Walked down to the boat ramp to check out Robinson Calusa and all was well from a night alone. The Chokoloskee Island Park boat ramp was a busy place this morning so I zipped back to the overnight pad and hurriedly fried some bacon and eggs. It was a short stay and I was not actually in the place very long but it had to be done. I really did not want to come back to civilization for the entire adventure but thought I may need to resupply my fresh water here. My water supply was holding out much better then expected but the repair was necessary for some peace of mind. I just don't see duct tape, rocks and shells getting along together for very long. The temp repair is complete and I'm anxious to get back out in the Everglades Wilderness so I launch between power boats and load in a hurry.
Great, no leaks, let's blow this joint! I unfurl the sail in a gentle morning breeze and drift away. It is difficult to navigate this area if you do not have local knowledge. I asked about a shortcut through the mangrove islands to the Gulf heading South. The Park marina manager had made a hand drawing of a shortcut to Rabbit Key and the Gulf so off I go. The hand draw short cut map was not straight forward but it did get me in the general direction and I knew then that it was possible. Oyster beds abound here and I did not want a return visit the very same day so I took it easy. It was also low tide and a strong current was ebbing (going out).
Once I made it through the oyster bed labyrinth it was smooth sailing to the Gulf. I said my final goodbyes to Chokoloskee as it disappeared around behind. I have good memories of the place and people, one day I'll drive back and visit at a more leisurely pace but for now, adios Choko.
Within the hour I see the open Gulf between the parting mangroves. This is flats boat central, a constant stream would pass me on their way to a favorite fishing spot.
Soon I'm back by Rabbit Key where I had stayed two nights before, it is the island on the bow.
Round Rabbit Key and slowly ease South down the coast. The east wind is slowly tapering off so I paddle sail to maintain 2 knots. The wind is totally gone within the hour so I furl up the sail and paddle then it slowly starts to fill from the west. Within another hour I have a west wind (sea breeze) and sailing along at a nice 3 knots, an hour more and Calusa is in the 5 Knot range. I ask Steve to please ask the wind gods to steady off now "enough" and the wind speed holds true. Thank You Steve.
Before I realize it Highland Beach appears on the horizon and I'm cruising down it's coastline in no time at all. I'm looking for the trademark NPS sign and it finally shows far down the beach.
Just beyond the NPS sign is a nice oasis looking clump of palm trees, darn, two power boats are already there. Getting closer I see at least 8 tents setup amongst the palms. Beautiful spot for a camp but I head on down the long beach slowly bending shoreline until their camp is out of sight. I spot a few trees ahead but there are more tents, darn it again, I'm wanting to stop here and setup camp early today. A little further to a point that looks good, no way, more tents with no boats or humans around.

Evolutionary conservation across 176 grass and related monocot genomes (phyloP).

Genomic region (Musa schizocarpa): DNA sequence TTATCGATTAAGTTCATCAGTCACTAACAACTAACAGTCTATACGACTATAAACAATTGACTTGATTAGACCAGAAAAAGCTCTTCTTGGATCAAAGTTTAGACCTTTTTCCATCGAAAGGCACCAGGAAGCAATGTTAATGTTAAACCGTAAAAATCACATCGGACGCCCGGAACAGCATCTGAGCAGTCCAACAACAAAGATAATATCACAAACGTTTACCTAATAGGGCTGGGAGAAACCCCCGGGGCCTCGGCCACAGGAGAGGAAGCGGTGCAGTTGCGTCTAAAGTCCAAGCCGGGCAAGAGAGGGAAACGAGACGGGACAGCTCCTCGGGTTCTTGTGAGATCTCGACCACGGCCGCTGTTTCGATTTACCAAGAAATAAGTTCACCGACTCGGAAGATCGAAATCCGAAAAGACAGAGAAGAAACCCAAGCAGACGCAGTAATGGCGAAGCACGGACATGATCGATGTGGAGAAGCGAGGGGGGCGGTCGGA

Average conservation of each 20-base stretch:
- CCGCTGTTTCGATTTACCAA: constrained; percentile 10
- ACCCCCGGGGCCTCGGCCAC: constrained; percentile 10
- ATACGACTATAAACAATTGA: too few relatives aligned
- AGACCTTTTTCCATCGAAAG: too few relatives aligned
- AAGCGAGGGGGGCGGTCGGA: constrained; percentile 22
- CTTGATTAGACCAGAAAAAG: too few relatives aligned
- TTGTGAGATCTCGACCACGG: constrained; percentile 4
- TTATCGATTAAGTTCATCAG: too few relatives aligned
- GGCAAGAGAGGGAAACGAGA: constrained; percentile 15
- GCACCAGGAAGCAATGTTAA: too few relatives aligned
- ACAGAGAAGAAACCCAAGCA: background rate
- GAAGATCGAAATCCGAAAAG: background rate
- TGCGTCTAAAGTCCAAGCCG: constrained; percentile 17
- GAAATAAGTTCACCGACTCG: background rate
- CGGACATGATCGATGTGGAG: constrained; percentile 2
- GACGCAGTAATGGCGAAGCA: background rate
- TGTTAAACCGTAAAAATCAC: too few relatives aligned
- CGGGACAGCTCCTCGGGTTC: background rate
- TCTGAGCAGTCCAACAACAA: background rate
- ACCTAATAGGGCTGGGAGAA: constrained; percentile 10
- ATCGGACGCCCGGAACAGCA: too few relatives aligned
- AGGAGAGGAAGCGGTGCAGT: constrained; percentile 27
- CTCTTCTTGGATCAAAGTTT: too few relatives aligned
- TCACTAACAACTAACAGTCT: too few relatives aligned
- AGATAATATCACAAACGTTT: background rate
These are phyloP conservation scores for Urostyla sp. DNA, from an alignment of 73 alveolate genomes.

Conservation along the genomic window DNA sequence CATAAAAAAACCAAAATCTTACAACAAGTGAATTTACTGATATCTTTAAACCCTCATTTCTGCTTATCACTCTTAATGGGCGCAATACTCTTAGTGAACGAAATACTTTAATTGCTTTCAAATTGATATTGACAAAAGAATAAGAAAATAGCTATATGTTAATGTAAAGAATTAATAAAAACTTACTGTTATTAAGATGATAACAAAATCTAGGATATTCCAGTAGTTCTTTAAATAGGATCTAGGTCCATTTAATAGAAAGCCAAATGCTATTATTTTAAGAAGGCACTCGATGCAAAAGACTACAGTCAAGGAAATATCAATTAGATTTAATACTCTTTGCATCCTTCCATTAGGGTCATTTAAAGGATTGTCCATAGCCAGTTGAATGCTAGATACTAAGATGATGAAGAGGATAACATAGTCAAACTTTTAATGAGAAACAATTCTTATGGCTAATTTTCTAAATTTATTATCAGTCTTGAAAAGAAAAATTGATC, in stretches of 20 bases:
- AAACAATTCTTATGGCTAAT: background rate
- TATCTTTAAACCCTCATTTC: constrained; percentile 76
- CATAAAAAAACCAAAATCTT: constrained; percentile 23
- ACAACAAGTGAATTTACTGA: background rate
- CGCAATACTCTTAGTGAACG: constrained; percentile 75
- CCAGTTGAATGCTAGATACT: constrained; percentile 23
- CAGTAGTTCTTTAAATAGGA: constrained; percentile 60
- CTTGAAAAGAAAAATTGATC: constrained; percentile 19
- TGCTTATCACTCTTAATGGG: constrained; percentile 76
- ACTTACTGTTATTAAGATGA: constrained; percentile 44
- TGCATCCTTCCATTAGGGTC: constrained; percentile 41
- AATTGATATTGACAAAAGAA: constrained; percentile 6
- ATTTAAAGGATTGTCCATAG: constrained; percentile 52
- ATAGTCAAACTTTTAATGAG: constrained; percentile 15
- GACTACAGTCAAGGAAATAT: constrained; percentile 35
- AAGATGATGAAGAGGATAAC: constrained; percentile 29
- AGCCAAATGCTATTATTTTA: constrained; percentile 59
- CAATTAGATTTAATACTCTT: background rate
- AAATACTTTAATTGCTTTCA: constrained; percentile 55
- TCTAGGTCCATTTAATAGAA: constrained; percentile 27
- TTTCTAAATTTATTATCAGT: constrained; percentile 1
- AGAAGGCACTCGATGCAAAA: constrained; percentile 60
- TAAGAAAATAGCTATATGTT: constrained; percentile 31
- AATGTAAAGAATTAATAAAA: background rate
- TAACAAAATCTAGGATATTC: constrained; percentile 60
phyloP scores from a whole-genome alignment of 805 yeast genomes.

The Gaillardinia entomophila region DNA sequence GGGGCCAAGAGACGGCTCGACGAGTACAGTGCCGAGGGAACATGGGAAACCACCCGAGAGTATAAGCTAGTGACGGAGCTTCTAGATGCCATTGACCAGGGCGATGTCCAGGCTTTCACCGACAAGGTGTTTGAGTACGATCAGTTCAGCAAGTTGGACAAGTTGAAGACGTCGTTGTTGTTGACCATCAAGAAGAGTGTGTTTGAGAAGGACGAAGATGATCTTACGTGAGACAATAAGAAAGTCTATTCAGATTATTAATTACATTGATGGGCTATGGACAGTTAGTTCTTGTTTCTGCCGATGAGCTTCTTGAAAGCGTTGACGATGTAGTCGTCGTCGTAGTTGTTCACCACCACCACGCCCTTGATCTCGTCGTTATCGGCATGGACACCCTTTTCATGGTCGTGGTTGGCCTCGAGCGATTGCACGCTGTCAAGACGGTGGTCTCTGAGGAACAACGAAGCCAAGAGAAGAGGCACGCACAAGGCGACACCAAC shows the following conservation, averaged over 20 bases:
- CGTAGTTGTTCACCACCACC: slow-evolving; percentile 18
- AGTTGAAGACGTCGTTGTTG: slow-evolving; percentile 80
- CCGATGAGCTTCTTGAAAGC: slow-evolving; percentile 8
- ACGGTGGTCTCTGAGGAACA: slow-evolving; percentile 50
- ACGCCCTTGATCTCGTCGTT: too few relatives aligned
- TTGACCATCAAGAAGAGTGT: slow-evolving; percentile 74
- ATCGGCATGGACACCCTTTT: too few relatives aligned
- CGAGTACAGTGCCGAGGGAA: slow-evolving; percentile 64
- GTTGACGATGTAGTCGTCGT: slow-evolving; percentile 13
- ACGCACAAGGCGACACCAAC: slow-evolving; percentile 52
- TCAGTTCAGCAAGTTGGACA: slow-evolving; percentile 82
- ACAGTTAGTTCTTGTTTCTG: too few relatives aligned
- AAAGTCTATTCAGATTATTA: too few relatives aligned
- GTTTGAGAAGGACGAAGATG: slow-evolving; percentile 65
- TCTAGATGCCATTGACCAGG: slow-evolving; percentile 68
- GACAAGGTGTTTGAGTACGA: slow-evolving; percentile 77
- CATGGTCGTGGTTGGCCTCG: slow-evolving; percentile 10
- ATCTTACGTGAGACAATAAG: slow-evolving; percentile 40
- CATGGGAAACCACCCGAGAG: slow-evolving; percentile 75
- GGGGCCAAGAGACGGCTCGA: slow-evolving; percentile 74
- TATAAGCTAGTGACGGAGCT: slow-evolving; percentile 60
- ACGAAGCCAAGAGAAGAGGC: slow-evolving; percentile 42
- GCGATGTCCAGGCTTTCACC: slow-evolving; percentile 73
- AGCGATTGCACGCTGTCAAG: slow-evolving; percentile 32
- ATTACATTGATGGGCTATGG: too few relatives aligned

I go all the way down until the trees meet the water and pull in. I don't like the looks of this, looks like bug and raccoon country for sure, I get back in and backtrack to a fairly open area between two camps.
I setup camp at least a few hundred yards from the next closest camp. It has a nice view of the Gulf and estuary but no trees...I like trees. There will be no natural protection from the relentless sun.
This is how I start setting up. Try and find some dead grass to set supplies on, sand gets into everything so I try and mitigate spreading it around. I find a flat spot and move all the little sticks and shells out from where the tent footprint will be. Setup the tent, it's very easy and fast, then move the dry stuff inside - but no food! If you have food in your tent animals will tear it up trying to get at it. I also keep garbage in a plastic bag at least 20 feet away preferably hanging from a tree limb. This makes it more difficult for critters to inspect. The rest I set under the canopy or vestibule. I always lash the opening tops of the cooler and food containers with Kevlar line. Crittters would have a very difficult time chewing through Kevlar.
I gather firewood, relax with a little Merlot, and enjoy the sunset. My back needs a well deserved rest. This solo adventure travel is the ultimate in life experiences but as most good things go, no pain no gain. It comes at a price, one I am happy to pay! I mean how many people actually get out and do something like this? I'm happy to say it is very few, thank you. So you can read about it here and be content or live your dream and start planning your own Everglades Wilderness Adventure. There is no other place like the Everglades National Park and Ten Thousand Islands on earth...
Fires are great for getting the bugs to scram and I really enjoy the smell. There is always plenty of driftwood on the beaches, no need to walk very far but I always try to get what I need before dark. It is much more difficult hunting wood down with a flashlight. I plan on taking a days rest here tomorrow and doing a long walk down the entire beach so for now, Goodnight.
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